Yes and no… RI is the most Catholic state in the union (some surveys and such put us at about 50% Catholic) so we have some socially conservative members of our Democratic party here. The Republicans all correctly sided with marriage equality based on libertarian reasons, but also I think the fact that RI is a New England state made it easier for them.

    And cynically, it means they can use this when it’s re-election time in 2014 since marriage equality is so popular in RI. As you can tell from the fact that there are only 5 Republicans in the State Senate, the state GOP here is not that strong and could use popular postions to help bolster themselves in elections.

  29. simon says

    Thanks. You are right. That senator Meth. I have never seen even a Republican that crazy.

  30. mousemess says

    The beauty of marriage equality in Illinois is the sheer length of that state down through the middle of the Midwest from next to Wisconsin to next to Kentucky and Missouri.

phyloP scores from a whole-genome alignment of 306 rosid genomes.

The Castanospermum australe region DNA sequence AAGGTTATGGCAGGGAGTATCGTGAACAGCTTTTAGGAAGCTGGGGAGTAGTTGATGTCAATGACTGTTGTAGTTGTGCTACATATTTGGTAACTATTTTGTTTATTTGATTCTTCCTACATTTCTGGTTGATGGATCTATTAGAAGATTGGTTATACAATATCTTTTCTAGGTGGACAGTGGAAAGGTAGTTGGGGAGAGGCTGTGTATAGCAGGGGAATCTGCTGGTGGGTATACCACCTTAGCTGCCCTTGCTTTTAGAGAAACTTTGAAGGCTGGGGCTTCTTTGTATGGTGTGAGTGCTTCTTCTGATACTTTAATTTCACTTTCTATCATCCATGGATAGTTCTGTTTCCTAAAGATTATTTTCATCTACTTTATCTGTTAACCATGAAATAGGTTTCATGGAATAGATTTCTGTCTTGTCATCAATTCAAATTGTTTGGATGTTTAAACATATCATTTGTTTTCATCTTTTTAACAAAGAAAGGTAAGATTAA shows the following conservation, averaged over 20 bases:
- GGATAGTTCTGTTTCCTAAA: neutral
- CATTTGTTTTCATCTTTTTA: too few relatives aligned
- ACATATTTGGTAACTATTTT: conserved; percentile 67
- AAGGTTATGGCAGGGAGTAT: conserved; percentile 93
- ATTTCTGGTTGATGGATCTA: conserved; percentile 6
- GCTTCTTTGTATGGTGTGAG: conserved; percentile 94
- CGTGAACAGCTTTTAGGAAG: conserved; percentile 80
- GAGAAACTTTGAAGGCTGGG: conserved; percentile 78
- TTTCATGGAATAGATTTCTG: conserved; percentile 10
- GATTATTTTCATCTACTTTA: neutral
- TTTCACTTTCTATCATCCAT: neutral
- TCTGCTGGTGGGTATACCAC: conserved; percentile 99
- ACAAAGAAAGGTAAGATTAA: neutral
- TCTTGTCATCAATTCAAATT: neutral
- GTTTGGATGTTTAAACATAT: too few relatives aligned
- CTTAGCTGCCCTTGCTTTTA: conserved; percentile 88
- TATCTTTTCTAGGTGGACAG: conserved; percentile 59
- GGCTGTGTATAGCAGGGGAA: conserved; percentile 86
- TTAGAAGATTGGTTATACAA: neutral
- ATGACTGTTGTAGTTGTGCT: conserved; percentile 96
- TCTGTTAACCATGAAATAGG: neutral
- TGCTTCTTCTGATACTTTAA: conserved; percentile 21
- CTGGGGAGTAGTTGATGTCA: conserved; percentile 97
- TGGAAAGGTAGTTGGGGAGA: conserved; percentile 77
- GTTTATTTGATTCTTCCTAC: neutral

Delaware will likely vote yes to marriage equality likely this coming Tuesday. Next year NJ could convert from civil union to marriage equality. this year might hopefully see marriage equality in MN and IL. Marriage equality is almost 4 years old in Iowa but the Iowa Senate is majority Democrat by only one person and that’s all that stands between the GOP in the legislature and the residents of Iowa who want to keep marriage equality in Iowa. There are about 18 or so GOPers in the Iowa state legislature who want to kill IA marriage equality. So Iowa marriage equality must be carefully watched and protected. Mike Gronstal in the Iowa legislature is trying to protect the Iowa Senate Democrat majority as the Iowa GOP has plans for a bunch of crazy and terrible things for Iowa and one of those ugly GOP ideas is ridding IA of marriage equality.
    And IA’s current Governor Terry Branstad is a GOPer.